Martinez: What about the admissions standards? I mean, it's one thing to focus on enrollment, but what about the students that are actually entering the system? Is it a rigorous system or not?

    Shaw: No, it's not rigorous, although it's better than it used to be. Right now a student, to get into any college in the university system, the 16 campuses, has to have at least an 800 SAT score. I think that's the most important thing. There's a grade point average also. But 800, think about that, [on the] SAT. That's on the verbal and on the mathematics. In total, 800 is not very high.

    In fact, the College Board, which produces the SAT scores, says that in order to expect to be a successful student, you need to get 1030. That needs to be the combined score. So we've got kids who are coming in who may never, you know, never succeed in college. And this is, I think, a terrible mistake. Our recommendation is that we at least begin by raising it to 900.

    Martinez: So put yourself in the position of that student coming in with that lower score and being put in a position where they may or may not succeed, but at the end of the day, they still have the bill to pay.

    Shaw: Exactly.

    Martinez: What about tuition?

    Shaw: Tuition is another issue that we think ought to be dealt with by the board. And, in fact, they have started to. We're pleased about that. They didn't raise tuition at all this year. The reason that tuition is kind of a signal, I guess, it's a signal of lack of cost control, the fact that we have increased tuition, the university system I should say, by nearly 6 percent every year for a very long time.

    That is not good, in our opinion, because what they really need to do is control costs. And there are a lot of things that the board could do to control costs, and we list a few. One of them is consolidating some activities, for example, into the General Administration. Wouldn't want to go too far in that direction, but some could save money.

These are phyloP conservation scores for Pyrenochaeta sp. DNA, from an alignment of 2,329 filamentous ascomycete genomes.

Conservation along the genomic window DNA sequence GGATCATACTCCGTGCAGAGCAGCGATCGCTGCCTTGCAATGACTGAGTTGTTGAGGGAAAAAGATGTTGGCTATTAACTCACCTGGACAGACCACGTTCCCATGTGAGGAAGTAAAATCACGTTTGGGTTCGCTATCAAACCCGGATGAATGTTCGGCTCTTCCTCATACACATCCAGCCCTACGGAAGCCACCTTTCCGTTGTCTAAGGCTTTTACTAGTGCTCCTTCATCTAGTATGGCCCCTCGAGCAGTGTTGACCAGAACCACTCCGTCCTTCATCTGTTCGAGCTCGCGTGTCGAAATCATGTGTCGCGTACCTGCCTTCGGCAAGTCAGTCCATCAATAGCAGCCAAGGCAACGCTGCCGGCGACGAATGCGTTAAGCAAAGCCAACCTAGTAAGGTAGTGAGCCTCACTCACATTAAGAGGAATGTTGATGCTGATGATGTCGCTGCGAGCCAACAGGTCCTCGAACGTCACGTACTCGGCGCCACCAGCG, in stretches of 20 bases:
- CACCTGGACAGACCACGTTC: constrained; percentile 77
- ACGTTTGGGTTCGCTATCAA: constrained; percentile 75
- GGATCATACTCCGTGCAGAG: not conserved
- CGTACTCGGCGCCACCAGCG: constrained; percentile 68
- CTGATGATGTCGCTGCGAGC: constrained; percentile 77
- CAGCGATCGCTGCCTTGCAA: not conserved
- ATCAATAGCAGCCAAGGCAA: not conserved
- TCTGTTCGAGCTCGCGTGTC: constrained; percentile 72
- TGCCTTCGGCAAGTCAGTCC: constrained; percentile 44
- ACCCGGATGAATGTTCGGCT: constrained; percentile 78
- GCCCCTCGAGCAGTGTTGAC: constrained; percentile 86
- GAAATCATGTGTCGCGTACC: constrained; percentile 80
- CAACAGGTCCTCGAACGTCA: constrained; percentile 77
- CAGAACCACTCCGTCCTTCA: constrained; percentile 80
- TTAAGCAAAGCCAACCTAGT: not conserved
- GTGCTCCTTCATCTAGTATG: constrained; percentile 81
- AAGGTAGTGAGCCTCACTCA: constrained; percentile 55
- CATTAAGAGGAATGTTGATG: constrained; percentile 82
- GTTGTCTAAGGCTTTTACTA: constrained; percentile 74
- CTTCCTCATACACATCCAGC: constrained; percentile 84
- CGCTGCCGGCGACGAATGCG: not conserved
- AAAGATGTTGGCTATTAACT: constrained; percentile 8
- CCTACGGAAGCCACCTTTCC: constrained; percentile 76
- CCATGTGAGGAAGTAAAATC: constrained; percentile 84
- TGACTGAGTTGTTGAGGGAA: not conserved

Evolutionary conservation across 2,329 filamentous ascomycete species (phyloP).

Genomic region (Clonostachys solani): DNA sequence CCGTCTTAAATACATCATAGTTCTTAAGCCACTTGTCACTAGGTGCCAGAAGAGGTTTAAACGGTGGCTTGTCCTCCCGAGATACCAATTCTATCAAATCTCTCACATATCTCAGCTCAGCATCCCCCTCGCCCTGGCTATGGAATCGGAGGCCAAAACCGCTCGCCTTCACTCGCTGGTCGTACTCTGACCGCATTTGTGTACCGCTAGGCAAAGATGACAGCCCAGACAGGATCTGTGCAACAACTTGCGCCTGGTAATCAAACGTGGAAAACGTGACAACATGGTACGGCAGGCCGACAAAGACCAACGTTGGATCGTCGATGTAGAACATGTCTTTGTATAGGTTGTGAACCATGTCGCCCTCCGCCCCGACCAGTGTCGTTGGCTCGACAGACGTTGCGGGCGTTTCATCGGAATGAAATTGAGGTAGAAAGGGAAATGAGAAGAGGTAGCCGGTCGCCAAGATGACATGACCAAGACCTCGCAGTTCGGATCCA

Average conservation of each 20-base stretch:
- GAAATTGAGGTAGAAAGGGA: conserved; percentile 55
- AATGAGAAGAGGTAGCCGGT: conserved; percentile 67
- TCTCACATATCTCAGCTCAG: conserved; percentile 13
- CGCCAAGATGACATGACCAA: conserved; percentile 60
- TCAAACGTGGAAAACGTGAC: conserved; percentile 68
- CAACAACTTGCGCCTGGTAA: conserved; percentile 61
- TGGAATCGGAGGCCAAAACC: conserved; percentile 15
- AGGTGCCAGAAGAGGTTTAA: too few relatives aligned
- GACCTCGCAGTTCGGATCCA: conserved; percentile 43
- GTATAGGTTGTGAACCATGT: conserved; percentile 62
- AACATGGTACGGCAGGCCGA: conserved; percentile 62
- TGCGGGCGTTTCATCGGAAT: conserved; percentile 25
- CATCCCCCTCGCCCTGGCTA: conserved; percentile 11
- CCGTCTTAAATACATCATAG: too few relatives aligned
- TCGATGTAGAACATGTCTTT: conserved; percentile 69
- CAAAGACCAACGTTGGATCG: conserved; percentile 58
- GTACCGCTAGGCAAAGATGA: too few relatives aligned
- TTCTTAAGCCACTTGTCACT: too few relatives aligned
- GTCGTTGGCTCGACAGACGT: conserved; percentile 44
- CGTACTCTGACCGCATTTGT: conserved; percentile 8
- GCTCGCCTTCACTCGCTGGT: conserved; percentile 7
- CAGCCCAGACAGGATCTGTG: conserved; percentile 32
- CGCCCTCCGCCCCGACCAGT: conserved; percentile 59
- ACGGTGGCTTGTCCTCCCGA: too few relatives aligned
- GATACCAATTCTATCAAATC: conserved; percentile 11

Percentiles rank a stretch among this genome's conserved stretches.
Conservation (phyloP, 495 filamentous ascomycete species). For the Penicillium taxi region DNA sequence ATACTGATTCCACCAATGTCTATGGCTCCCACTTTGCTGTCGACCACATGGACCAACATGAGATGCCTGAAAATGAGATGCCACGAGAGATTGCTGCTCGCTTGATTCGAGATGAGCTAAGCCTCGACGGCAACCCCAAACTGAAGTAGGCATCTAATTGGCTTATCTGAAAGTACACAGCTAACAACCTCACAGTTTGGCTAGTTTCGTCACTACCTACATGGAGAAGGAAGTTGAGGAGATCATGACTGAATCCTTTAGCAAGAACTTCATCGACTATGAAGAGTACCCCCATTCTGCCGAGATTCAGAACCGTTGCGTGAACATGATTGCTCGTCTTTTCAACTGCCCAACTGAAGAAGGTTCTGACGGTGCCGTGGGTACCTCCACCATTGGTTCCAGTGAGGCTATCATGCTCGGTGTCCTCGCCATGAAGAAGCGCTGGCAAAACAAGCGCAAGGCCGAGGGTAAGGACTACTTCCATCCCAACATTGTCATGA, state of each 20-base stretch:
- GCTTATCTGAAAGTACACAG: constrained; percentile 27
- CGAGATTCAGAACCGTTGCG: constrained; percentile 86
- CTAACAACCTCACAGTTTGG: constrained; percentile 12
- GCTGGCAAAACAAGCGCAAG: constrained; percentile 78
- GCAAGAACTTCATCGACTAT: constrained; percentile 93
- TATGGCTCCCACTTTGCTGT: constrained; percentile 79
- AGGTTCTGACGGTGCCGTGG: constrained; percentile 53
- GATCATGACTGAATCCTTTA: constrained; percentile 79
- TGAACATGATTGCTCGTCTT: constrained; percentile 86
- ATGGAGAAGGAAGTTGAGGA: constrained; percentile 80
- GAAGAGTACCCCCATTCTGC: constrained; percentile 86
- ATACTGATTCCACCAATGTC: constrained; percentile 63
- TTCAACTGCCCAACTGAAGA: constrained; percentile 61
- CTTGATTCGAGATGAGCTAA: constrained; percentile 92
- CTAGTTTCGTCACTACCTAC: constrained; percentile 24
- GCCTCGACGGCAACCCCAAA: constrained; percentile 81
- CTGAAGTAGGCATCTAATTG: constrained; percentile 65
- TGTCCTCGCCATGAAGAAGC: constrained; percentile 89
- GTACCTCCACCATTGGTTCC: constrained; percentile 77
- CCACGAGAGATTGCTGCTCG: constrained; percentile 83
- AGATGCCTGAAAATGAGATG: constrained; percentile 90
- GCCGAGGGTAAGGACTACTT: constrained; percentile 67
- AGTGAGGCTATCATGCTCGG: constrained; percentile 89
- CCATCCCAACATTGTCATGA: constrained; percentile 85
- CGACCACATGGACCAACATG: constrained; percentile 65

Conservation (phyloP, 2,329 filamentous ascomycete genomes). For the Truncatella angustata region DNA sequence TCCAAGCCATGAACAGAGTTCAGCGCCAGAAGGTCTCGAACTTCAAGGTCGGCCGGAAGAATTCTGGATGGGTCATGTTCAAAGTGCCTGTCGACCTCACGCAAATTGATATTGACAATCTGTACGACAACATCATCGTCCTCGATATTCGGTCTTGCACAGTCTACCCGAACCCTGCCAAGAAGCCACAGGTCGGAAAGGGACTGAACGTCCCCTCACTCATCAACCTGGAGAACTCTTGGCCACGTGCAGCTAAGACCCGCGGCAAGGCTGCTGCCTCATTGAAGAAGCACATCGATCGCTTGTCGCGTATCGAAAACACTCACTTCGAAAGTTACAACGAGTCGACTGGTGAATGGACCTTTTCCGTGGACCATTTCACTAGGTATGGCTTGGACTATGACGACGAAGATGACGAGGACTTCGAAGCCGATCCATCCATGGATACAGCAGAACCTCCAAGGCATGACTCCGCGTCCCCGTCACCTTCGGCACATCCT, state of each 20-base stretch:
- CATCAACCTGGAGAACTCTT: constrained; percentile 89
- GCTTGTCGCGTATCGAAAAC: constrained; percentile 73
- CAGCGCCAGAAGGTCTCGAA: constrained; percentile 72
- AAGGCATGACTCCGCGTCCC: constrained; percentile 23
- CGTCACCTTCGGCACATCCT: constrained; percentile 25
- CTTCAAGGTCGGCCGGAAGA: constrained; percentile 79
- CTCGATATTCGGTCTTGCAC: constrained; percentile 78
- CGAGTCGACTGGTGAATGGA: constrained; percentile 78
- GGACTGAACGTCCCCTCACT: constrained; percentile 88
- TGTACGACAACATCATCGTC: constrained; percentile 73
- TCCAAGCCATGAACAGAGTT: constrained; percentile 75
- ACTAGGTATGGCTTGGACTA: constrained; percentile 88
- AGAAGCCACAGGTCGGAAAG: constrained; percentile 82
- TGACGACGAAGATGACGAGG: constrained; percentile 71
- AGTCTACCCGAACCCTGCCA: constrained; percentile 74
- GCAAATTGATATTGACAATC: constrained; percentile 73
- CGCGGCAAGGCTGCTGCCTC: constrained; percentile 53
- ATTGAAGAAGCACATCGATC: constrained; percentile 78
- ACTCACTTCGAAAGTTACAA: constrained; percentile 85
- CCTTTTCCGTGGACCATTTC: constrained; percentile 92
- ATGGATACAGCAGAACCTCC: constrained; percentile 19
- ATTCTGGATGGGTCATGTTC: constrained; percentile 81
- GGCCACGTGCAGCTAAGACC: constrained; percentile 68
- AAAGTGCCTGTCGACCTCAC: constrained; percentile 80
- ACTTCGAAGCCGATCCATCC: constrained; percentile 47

There is federal money that comes in that really has already been provided for to cover facilities that have been provided for by the state government. So there's a lot of things that could be done for cost control. And we hope they'll begin on those.

    Martinez: If tuition continues to go up, wouldn't one expect, then, that the quality of the education was rising as well? I mean, frankly, it's that way in the grocery store. You would think, "If I'm paying more for, you know, my milk, that that milk has got to be better for me in some way." Is what's going on on the campuses really better education for that higher dollar?

    Shaw: It doesn't seem to be. We see a lot of problems with education. One of our greatest concerns is the general education that individuals, students, get. They kind of can choose what they want. There's no really rigorous, demanding requirement for certain courses. The academic quality is sometimes not very good.

    And, of course, we have many wonderful faculty. We have many wonderful classes. But one of the problems is that when students can choose their own, they aren't necessarily going to choose what's best for them.

    And the question about the cost: The cost seems to go up somewhat independently of the quality. It's a little bit like health care, partly because many students themselves are not paying the full cost. Well, in fact, in the university system, you never pay the full cost. It's hard to really rigorously make wise choices.

    Martinez: Now, Jane, we just have a few moments left with you. But you do also recommend that they "hire some help." What does that mean?

    Shaw: Yes, we do. The Board of Governors is meant to be the organization that manages and oversees the whole system, 16 campuses. As with many organizations, the administration has a very strong role. The Board of Governors, to act independently, needs its own source of information, and so that's why we recommend an executive director or executive secretary.